Varsity game field after rolling (close up)
Varsity game field after rolling

The next step was heavy seeding prior to the next home game. On September 2nd, they seeded 500 lbs of sunrye, and the kids helped with aerification by “cleating it in” during two home games. An additional seeding took place five days later on September 7th and, fertilizing with ATS 16-28-12 at 225 lbs/Acre took place on September 14th. Ecker didn’t expect the field to recover so quickly. However, it only took one month for the field to change dramatically. Ecker stated, “from the stands, it looked like solid grass coverage. When you went down to the field, however, there were some bare spots, but it was quickly growing back in at an impressive rate.”

Sept 4th, 2 days after ryegrass seeding
Sept 8th, 7 days after ryegrass seeding
Sept 11th, 10 days after ryegrass seeding
Sept 13th, 12 days after ryegrass seeding

What they thought would be the final solution involved treating the field with core aerification (¾” tines and double aerification between the field numbers), seeding again with Barenbrug HGT 80/20 and topdressing with sand on September 21st.

Sept 21st, after core aeration, topdress and seeding

Just when the field finally recovered, on September 30th, it rained again before the Mt. Vernon football team had another home game. More work had to be completed to get the field looking closer to its usual fall best, mostly spreading ATS 16-28-12 on the field at 225 lbs/Acre.

At the time of this interview in late October, Ecker had just visited the field and was excited with its progress. He stated, “It is remarkable how far along its come in such a short amount of time.” He believes a few key things made the biggest difference in the short turnaround time.

Varsity game field on Oct. 22nd

First and foremost, he said his amazing, professional help and administration made the biggest difference. “It’s been the help of Advanced Turf Solutions [Stuart, Jamie, and J& D Turf] along with my administration’s support, that’s allowed me to continue to make this field as good as possible.” In addition, he stated having professionals, like Stuart and Jamie, provide him with their expert opinions on what to do and having an administration that understands the importance of ensuring the fields are in good shape for the kids are a large help.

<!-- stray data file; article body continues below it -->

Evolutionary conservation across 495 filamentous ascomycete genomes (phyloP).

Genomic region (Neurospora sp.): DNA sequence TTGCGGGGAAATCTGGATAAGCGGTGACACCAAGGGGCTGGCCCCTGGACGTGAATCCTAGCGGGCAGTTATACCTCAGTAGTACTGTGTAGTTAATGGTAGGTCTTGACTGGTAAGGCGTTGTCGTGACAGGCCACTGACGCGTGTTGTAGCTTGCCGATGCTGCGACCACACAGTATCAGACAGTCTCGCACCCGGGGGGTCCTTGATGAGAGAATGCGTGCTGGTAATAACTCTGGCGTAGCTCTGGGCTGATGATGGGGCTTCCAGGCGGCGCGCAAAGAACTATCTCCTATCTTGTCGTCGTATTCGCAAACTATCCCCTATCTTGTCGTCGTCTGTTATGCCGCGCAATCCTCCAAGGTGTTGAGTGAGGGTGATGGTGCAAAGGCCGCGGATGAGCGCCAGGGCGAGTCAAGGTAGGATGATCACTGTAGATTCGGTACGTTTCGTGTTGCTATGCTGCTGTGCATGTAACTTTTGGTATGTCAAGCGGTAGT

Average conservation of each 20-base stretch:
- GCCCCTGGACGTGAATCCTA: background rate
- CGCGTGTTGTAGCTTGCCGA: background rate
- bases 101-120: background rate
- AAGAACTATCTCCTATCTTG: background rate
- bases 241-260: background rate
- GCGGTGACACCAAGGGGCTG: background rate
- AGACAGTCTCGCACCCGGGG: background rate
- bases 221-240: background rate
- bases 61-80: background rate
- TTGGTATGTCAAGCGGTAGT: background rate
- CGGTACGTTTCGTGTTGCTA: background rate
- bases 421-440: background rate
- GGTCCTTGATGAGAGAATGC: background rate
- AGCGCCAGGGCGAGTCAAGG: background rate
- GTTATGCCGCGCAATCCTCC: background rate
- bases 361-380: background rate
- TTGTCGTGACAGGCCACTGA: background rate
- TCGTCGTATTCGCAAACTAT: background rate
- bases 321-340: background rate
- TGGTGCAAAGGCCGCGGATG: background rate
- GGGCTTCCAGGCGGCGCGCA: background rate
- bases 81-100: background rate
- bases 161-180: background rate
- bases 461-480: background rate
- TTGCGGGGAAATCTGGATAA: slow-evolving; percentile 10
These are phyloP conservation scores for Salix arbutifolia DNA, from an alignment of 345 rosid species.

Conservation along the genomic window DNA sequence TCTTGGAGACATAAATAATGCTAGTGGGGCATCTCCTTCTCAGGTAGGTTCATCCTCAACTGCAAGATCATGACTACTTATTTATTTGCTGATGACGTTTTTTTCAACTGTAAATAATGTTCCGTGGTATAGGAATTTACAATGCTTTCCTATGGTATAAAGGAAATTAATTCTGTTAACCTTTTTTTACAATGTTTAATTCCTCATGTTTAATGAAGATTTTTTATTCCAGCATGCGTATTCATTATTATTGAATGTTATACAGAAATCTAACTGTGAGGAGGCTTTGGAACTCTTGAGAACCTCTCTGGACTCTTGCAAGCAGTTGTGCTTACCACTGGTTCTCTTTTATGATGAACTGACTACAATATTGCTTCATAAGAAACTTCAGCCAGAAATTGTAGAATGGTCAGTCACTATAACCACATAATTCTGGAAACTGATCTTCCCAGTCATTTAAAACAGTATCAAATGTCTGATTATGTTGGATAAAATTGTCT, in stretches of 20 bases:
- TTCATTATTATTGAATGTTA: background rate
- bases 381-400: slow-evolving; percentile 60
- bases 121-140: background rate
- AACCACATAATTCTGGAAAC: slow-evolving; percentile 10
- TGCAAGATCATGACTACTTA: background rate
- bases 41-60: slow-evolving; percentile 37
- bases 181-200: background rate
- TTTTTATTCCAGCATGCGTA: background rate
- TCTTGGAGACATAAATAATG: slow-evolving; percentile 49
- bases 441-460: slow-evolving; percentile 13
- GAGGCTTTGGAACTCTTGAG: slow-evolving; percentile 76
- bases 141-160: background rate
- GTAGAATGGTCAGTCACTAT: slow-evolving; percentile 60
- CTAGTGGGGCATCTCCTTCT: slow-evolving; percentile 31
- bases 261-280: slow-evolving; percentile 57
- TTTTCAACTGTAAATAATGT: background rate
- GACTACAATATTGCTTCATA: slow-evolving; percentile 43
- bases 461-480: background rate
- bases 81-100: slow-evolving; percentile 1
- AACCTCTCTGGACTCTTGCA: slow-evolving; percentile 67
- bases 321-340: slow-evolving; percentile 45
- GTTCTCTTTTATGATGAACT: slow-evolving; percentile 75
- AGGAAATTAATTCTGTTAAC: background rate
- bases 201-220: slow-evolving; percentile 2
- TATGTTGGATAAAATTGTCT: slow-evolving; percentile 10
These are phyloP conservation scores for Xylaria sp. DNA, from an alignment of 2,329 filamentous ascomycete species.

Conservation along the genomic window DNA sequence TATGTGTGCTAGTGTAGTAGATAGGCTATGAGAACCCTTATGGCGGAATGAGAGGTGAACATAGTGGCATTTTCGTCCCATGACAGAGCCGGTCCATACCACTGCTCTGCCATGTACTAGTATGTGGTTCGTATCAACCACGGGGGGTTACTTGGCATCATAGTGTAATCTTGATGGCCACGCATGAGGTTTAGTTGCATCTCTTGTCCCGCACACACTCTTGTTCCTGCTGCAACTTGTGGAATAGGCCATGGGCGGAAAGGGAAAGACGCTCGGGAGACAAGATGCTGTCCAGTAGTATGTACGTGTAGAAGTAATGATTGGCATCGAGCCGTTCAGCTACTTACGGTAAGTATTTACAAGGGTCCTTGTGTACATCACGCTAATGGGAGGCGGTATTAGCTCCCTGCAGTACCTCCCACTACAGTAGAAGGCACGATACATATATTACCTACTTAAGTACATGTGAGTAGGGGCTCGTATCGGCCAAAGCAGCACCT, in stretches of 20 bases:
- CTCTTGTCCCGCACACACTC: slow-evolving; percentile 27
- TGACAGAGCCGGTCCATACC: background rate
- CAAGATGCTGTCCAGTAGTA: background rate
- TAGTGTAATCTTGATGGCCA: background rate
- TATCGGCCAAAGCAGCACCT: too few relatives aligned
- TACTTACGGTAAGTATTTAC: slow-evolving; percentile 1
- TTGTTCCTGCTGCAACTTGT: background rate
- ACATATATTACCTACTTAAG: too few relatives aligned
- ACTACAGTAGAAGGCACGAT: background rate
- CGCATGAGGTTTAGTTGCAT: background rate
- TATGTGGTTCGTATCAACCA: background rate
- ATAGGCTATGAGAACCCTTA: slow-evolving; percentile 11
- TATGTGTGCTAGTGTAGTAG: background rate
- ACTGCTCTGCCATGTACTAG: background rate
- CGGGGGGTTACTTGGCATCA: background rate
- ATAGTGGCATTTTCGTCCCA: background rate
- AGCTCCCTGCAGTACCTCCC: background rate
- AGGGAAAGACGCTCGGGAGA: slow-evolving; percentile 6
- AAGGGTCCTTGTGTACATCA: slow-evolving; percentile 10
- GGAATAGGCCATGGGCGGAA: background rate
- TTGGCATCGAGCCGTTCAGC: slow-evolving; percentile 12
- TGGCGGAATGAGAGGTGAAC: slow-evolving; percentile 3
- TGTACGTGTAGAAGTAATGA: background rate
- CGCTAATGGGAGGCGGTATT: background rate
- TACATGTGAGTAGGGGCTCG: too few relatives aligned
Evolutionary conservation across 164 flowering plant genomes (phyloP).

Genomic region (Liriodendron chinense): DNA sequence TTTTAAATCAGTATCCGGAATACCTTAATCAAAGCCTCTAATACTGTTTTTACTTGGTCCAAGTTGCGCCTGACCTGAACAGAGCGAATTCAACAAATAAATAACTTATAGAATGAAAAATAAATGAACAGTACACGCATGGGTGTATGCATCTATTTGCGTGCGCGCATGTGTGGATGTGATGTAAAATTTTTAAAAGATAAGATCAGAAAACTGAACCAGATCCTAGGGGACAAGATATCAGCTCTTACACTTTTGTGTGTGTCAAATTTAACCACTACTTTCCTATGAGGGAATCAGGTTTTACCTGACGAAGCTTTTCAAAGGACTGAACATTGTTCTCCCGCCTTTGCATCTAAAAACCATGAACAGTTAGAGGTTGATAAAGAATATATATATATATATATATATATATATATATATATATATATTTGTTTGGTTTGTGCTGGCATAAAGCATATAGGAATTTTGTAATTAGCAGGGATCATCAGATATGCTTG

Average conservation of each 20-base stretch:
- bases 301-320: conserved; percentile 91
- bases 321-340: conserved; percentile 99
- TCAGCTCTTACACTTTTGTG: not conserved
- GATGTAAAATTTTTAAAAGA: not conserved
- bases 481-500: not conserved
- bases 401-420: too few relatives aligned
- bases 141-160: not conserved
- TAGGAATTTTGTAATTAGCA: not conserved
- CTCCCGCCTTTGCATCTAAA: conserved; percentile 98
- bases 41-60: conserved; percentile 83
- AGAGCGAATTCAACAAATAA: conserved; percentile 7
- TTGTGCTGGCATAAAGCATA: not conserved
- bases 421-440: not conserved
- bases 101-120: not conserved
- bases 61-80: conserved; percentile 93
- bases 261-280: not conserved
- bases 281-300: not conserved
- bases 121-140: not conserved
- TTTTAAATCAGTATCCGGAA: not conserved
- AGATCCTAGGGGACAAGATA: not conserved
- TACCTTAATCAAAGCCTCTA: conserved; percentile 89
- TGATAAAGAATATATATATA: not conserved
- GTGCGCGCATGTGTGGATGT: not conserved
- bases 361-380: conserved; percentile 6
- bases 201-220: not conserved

Managing traffic and reacting quickly to the situation, which means making a plan and implementing it as soon as possible, also made a big difference, according to Ecker.

Having experienced this issue and having it end in success, Ecker does have advice for other Athletic Directors when it comes to keeping their grounds maintained and as ready as possible for bad situations that may come their way. His first bit of advice involves obtaining professional expertise and learning. He explains, “If you’re looking at maintaining quality grass fields, unless you’re an expert, get the advice and the help of someone who is. They know more than you do.” In addition, he said, “You can just write the purchase orders and be done with it or you can learn about how to take care of your fields and do little things yourself, which may make your current year better than the previous.”

His second piece of advice is to set aside money for field maintenance. He relates, “Understand that it’s going to cost money and either allocate that money from your ticket sales and concessions or fundraise for it to make sure that you are providing the safest facility possible. The number one thing we want to make sure we do is make sure our kids are not at risk of injury that’s avoidable. And so the safest solution to that is put the money into where you’re going to be playing.”

His third piece of advice is to spend money on routine maintenance to keep your field maintained and ready for a bad situation. “The reason our grass is so plush is because there is no weed growth. Treating it regularly has made that grass stronger, so, just that regular routine of treating it has kept it from being a problem that you see in a lot of places.”

After a turbulent few months for both the Mt. Vernon High School Football field and Ecker, both are now able to get some much-needed rest. Time will tell exactly how well the field will look in spring, but with the hard-fought effort of Ecker, his school administration, and his team of professional help, we have a feeling it will look excellent. Go visit in the spring and see if we were right.